More than any other segment of the financial crisis, the foreclosure epidemic is severely impacting the U.S. economy. On average every foreclosure costs the economy $225,000, the average on home mortgages made during the real estate boom. The losses translate into trillions of dollars, and it is becoming abundantly clear U.S. taxpayers will foot the bill.
The crisis has been running its course for more than two years as government policymakers dabble with solutions. However, efforts so far have only led to piecemeal solutions for the world’s most damaged financial sector rather than a plan to halt the epidemic.
An estimated 4.2 million properties have been foreclosed, keeping pace with the Housing Predictor forecast updated last March. However, since more powerful actions have not been imposed to directly deal with the crisis, the epidemic of foreclosures is increasing and is now forecast to impact a much larger number of homeowners.
Housing Predictor forecasts that 10 million homeowners will be foreclosed through 2012 as more mortgage holders are unable to refinance their mortgages because of falling home values or give up at the prospect of holding on to their homes all together.
The increase to 10 million foreclosures represents 2.4 million more homeowners from the 7.6 million forecast in March. These homeowners will have the dream of home ownership taken away. Until lawmakers take more severe action to halt the epidemic it is clear the housing market will not stabilize and the economy will weaken further.
The Obama plan offers $75 billion to incentivize lenders to modify mortgages on a volunteer basis. Without forcing bankers to modify mortgages the plan was destined to fail from the beginning, and is presently viewed as a farce by real estate economists. Without a plan requiring lenders to deal with borrowers in jeopardy of foreclosure and force banks to negotiate the amount owed on mortgages, the crisis will only expand, triggering millions of more foreclosures. A Housing Predictor analysis has determined that the foreclosure epidemic could eventually affect one in six homeowners, or 25 percent of all mortgage holders.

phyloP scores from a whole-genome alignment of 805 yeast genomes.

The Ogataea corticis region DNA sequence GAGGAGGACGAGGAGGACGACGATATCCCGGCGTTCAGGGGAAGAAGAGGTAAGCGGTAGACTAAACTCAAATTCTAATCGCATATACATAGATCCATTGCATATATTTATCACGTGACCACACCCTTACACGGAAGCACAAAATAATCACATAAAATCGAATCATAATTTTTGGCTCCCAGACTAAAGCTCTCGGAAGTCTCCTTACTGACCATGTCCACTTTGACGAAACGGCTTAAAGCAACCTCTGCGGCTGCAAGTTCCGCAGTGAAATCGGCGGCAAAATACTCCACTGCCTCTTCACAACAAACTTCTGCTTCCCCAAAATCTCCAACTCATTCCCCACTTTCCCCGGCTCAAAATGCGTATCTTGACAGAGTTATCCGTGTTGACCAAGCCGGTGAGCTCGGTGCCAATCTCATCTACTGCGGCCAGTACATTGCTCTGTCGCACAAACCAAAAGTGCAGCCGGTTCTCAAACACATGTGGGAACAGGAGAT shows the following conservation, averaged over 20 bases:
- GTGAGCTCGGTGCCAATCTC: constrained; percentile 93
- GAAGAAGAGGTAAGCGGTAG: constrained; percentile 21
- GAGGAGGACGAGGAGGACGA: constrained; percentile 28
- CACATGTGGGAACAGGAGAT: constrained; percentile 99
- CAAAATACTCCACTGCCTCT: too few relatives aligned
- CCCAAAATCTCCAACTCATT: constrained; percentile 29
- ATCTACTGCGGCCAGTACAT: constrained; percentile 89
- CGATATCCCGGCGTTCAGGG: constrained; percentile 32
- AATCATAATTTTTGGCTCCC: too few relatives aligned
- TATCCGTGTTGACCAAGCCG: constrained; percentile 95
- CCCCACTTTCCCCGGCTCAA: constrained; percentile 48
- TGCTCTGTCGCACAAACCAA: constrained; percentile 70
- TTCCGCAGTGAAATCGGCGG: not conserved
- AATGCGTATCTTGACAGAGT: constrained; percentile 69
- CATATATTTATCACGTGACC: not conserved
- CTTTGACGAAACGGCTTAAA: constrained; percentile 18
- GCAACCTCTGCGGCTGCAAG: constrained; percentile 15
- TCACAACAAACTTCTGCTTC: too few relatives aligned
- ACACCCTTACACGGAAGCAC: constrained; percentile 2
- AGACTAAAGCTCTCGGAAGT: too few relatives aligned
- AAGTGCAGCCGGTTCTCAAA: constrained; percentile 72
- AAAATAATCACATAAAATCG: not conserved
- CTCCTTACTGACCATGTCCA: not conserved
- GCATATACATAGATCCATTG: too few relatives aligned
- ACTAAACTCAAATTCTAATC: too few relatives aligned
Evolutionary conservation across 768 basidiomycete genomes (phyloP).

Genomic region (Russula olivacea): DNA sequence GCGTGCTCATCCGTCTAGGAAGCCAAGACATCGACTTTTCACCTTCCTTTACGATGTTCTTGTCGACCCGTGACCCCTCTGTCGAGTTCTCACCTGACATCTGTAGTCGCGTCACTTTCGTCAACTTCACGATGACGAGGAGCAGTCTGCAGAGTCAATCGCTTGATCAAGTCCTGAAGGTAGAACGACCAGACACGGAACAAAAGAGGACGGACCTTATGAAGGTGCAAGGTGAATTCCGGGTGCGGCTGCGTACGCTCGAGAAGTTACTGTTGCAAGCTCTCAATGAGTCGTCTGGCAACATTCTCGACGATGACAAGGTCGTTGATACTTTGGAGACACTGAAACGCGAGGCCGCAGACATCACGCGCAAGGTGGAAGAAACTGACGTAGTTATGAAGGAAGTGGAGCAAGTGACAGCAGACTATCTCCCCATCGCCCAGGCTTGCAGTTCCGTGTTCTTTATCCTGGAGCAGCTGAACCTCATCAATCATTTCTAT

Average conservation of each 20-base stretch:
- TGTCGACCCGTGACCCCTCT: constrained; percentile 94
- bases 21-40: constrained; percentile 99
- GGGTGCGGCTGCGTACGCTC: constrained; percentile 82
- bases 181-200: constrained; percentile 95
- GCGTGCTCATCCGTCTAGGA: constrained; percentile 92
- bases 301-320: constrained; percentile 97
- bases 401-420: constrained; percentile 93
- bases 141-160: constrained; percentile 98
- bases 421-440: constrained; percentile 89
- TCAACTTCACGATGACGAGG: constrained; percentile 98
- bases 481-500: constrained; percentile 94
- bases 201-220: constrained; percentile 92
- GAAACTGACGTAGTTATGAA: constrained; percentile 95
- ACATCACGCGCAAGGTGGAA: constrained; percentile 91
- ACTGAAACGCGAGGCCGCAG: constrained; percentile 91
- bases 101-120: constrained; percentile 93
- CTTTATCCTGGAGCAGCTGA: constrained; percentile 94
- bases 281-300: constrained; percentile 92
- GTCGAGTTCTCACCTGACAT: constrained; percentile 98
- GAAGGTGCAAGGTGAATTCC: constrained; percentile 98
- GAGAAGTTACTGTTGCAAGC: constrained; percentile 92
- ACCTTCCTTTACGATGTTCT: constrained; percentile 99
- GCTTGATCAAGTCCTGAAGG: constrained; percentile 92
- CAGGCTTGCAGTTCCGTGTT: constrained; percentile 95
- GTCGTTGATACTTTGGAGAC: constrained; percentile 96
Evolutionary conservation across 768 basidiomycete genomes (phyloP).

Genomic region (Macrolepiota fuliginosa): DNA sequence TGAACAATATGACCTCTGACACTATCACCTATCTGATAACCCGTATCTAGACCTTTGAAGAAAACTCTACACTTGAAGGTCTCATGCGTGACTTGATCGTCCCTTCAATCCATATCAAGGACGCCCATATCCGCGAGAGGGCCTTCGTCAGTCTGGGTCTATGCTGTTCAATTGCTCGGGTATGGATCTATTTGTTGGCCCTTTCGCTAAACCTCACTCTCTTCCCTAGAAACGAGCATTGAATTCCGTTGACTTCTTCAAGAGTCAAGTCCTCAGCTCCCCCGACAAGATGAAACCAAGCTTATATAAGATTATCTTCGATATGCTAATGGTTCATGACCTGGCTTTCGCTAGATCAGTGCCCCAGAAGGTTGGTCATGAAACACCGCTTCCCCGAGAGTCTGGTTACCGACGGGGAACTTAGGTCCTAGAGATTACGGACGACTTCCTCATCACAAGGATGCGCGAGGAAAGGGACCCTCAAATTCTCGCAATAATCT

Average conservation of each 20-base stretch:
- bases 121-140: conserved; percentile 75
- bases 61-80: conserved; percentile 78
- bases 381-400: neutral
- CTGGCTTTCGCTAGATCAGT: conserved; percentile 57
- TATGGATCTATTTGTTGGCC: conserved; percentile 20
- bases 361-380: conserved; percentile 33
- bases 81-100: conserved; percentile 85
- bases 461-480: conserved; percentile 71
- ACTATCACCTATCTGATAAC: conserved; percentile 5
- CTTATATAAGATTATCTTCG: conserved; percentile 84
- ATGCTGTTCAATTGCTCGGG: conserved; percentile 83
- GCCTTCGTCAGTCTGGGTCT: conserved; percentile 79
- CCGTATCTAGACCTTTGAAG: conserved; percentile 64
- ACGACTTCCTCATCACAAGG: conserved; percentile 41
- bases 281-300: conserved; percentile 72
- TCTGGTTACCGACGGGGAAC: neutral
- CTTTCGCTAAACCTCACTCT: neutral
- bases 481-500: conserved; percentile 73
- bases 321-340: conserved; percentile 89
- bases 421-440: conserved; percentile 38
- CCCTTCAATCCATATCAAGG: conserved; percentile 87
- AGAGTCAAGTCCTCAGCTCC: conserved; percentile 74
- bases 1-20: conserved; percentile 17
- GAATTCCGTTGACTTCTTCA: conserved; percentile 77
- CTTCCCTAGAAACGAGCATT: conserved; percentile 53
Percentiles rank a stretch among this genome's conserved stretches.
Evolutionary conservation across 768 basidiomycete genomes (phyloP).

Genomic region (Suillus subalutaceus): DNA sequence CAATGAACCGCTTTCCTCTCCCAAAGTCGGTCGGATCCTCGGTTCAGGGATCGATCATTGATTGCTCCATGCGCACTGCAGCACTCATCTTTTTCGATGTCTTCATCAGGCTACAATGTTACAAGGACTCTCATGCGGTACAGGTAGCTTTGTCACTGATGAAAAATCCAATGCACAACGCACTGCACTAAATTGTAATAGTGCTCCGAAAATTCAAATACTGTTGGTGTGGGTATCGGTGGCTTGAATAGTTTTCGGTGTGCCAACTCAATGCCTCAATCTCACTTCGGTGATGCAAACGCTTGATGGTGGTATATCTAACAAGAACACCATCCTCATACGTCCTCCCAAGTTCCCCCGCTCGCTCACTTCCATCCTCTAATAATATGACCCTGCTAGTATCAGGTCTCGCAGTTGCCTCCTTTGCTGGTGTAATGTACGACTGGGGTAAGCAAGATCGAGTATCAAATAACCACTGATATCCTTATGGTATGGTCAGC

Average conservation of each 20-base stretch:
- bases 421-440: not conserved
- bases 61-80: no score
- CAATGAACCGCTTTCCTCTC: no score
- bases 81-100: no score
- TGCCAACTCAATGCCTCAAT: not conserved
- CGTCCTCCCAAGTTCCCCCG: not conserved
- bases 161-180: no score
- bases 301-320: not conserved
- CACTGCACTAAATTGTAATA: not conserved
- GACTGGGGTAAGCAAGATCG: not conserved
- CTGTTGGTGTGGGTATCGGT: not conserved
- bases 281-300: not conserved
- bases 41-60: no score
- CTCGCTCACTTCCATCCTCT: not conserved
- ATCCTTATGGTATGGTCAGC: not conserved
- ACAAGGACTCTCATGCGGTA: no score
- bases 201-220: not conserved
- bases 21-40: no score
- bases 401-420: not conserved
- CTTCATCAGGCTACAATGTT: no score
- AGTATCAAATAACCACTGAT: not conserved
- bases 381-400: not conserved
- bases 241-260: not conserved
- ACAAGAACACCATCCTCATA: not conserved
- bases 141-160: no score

Only 100,000 homeowners have been offered modifications by bankers under the current program, according to the Treasury Department, and fewer have actually taken them up on the offers. Under the plan, mortgage holders who do not qualify for a loan modification will undergo foreclosure, sell the property via short sale or hand the keys to their homes over and sign a deed in lieu of foreclosure instead.
More than three years have now passed since Housing Predictor first issued its foreclosure epidemic forecast. In the meantime, the economy has worsened, foreclosures are increasing, unemployment is rising, businesses are failing in higher numbers and credit remains tight except to the best of creditworthy borrowers.
One of out three Americans surveyed say that if home values continue to fall they’ll walk away from their mortgages, which could set up a worst case scenario for the U.S. economy, triggering an economic calamity. The Mortgage Bankers Association says that 5.4 million mortgages are presently delinquent or in the formal stages of foreclosure, which equates to 12 percent of all U.S. mortgages. An estimated 16 million borrowers are underwater or owe more on their homes than what they could fetch in today’s market